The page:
Doval will probably explain to what length India is willing to reverse its long established policy of not allowing its territory being used for bases by another power. The Logistics Support Agreement (LSA), yet to be signed and in fact postponed for final decision by two months, threatens to completely reverse a long standing dictum of Indian foreign policy.

Manohar Parrikar, before this may have explained India’s intended response to the US PACOM Commander Admiral Harris’ invitation to India to join the US and others in maritime patrolling, an action a couple of notches higher than joint exercises. Doval is not known to be defensive by nature and will obviously raise issues of India’s concern too. Chief among them is the current hot subject of Masood Azhar. Some quid pro quo could be possible but usually China rarely steps back on its support to Pakistan’s strategic interests. It has major interests in cultivating Pakistan for many reasons including the intended success of the New Silk Route, of which the strategic China Pakistan Economic Corridor (CPEC) is a major arm.

The CPEC is the next sticky issue. The $46 bn investment by China for greater connectivity to the Indian Ocean and West Asia passes through Gilgit-Baltistan, an area to which India lays claim. China’s strategic interests in the infrastructure of CPEC is far greater than its concerns about India’s objections which are unlikely to cut ice. Yet India must not desist from raising the issue to counter some of China’s allegations.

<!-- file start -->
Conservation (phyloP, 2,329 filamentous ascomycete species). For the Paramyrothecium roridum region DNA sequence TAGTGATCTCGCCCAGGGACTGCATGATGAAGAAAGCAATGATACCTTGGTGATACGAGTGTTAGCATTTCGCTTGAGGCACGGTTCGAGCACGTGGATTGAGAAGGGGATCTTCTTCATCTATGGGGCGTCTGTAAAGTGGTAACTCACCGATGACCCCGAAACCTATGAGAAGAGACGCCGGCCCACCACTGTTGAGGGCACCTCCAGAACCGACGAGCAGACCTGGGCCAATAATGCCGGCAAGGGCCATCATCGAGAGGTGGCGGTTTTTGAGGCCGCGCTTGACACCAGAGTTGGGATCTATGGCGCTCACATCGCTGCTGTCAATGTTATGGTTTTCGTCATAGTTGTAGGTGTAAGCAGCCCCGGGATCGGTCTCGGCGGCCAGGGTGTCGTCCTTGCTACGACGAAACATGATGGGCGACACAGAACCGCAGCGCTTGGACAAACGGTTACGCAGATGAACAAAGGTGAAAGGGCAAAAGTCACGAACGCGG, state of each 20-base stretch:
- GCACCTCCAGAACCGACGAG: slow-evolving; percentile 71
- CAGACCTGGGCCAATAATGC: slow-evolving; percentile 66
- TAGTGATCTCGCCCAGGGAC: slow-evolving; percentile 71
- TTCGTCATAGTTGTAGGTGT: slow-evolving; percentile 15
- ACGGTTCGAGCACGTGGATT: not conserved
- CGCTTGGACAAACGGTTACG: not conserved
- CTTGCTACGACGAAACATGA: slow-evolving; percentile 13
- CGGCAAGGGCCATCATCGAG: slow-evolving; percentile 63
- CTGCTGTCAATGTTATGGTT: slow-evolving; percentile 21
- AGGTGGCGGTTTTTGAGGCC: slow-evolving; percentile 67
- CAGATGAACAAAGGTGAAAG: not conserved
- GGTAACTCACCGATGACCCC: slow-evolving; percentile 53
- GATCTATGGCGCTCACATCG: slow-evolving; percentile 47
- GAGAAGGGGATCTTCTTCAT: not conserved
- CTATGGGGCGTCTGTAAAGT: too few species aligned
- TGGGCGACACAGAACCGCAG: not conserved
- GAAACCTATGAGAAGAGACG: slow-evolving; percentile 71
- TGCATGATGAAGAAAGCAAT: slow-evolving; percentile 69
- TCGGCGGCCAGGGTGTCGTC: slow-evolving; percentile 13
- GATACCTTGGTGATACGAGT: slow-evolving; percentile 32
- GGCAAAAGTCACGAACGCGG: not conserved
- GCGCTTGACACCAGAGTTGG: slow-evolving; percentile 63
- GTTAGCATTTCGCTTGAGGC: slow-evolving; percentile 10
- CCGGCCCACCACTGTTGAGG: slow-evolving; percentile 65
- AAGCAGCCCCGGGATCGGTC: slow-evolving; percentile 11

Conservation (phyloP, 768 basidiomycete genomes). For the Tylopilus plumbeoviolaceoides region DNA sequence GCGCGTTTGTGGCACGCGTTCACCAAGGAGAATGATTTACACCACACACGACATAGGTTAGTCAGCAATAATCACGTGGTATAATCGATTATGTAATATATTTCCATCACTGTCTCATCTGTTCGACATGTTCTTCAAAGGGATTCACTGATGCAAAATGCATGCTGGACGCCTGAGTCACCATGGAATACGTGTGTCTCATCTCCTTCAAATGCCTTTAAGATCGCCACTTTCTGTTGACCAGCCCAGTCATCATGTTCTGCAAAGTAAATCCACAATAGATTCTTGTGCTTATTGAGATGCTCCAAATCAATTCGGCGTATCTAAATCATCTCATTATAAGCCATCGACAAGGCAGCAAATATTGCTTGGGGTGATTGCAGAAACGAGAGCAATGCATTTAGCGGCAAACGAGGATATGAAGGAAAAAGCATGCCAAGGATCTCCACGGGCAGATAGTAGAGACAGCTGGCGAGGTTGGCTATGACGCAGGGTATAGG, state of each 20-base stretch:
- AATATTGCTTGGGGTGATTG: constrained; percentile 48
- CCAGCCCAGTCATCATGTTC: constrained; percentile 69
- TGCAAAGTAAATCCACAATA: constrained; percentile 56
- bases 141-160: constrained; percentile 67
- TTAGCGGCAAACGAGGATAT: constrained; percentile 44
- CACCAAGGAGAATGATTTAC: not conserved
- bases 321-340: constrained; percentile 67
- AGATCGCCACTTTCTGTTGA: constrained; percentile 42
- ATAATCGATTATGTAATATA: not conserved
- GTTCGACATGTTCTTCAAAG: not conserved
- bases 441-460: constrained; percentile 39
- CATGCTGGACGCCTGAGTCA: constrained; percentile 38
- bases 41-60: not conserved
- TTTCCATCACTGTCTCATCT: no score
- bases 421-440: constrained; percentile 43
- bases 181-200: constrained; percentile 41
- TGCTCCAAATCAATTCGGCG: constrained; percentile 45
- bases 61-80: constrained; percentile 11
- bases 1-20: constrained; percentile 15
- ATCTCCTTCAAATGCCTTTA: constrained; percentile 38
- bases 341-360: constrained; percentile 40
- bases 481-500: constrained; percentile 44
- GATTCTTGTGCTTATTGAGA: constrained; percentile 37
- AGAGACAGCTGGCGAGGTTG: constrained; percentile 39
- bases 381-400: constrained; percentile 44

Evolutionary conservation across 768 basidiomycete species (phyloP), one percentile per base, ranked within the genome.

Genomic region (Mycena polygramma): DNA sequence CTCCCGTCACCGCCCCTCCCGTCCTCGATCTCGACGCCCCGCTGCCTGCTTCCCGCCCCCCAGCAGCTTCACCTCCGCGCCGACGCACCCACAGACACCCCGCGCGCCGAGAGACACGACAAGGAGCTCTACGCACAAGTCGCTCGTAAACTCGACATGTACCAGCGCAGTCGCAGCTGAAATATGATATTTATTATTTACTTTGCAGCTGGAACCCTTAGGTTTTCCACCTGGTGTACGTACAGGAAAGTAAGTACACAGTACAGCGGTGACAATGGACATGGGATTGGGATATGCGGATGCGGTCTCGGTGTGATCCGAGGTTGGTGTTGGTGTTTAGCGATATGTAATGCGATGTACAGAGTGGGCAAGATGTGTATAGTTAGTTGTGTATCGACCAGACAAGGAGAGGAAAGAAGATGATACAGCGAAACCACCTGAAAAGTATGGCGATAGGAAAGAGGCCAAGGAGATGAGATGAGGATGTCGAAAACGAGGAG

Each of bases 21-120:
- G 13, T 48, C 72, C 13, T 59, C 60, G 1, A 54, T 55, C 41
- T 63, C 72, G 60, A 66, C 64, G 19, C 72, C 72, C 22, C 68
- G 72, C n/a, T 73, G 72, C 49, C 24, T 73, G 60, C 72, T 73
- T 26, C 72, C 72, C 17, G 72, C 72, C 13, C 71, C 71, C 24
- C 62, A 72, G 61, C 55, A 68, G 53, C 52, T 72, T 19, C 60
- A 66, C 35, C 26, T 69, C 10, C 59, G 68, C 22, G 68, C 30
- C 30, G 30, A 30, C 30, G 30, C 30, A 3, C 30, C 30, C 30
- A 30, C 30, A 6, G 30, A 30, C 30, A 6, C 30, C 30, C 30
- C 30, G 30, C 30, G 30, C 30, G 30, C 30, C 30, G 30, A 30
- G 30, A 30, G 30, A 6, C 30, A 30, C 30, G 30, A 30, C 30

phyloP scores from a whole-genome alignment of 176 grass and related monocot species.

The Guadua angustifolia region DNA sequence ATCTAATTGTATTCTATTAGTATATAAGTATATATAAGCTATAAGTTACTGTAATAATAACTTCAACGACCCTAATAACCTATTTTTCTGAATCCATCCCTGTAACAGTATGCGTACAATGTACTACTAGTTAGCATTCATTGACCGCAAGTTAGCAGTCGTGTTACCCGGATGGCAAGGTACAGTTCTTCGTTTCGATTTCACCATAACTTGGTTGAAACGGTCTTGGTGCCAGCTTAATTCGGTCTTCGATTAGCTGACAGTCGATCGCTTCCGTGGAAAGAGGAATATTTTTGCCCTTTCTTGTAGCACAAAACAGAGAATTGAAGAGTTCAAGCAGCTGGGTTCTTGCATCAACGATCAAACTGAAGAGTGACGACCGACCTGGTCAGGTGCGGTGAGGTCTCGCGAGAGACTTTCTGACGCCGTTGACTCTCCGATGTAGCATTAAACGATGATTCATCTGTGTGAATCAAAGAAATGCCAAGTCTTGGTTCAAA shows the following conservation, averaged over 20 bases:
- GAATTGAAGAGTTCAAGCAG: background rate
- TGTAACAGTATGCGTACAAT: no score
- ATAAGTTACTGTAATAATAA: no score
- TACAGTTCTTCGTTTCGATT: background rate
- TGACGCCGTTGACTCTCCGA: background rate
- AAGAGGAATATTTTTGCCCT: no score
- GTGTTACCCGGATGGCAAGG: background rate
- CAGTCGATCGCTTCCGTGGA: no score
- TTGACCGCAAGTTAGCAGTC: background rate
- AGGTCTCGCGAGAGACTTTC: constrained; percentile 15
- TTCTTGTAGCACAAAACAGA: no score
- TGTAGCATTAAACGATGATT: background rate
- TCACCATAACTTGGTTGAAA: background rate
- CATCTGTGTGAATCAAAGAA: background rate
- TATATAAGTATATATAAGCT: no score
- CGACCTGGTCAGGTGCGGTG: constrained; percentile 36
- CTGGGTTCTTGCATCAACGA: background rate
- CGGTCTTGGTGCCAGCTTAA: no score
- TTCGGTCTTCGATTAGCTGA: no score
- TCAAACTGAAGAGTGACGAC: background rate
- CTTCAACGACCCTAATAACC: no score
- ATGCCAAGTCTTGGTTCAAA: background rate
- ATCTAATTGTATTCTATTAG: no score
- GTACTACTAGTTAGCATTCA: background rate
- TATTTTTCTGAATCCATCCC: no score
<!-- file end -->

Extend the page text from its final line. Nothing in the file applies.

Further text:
China is increasingly touchy about security issues. The downturn in its economy without the benefits of development adequately reaching the hinterland or western China continues to rankle. Then is the US intent to ‘Rebalance’, focus on the Indo-Pacific and establish the ‘Pivot of Asia’ which brings both leading world powers closer to potential conflict of interests. China is therefore sensitive to US efforts to maintain asymmetry in the maritime zone and establish control of the seas through strategic partnerships with ASEAN countries, Japan, India, Australia and New Zealand.

Although India’s maritime capability is just sufficient to defend its island territories and its other strategic interests in the area between the Straits of Malacca and the Persian Gulf, it joining the combined naval might of the US partners will put it directly in the path of confrontation with China. Veiled warnings on this have been conveyed over long by China but India has continued to keep ambivalence as its chosen policy. Sooner than later a choice will have to be made and it will be contingent upon China’s overall stance in the mutual relationship.

Doval is obviously going to be busy working the intricacies of the border protocols and finding the way ahead. His perceptions on the border issue conveyed during a lecture last year were apparently not too well taken by the Chinese.

However, given the international strategic environment he too would want to listen to the Chinese perception of things which usually turns out to be crisp and curt. With the Minister of External Affairs having adequately conveyed India’s concern on Azhar Masood, a reiteration by the NSA may reinforce India’s core concern about nation’s security which definitely has terror as one of the main components.

There is no need to be squeamish about it as this is a realpolitik requirement. Time and inclination permitting, areas such as Afghanistan would probably be discussed. China’s almost surgical ignorance of the Afghan issue does not convey its real intent.

Whatever the NSA conveys, the one thing India must learn from China is the fine art of strategic communication. A few words spoken to leave others guessing and a few gestures to convey broad intent is the system that China follows and it meets its strategic needs more than adequately.



Lt. Gen Syed Ata Hasnain (Retd) is the former Corps Commander of the Srinagar based 15 Corps, and is currently associated with Vivekanand International Foundation and the Delhi Policy Group, two major strategic think tanks of Delhi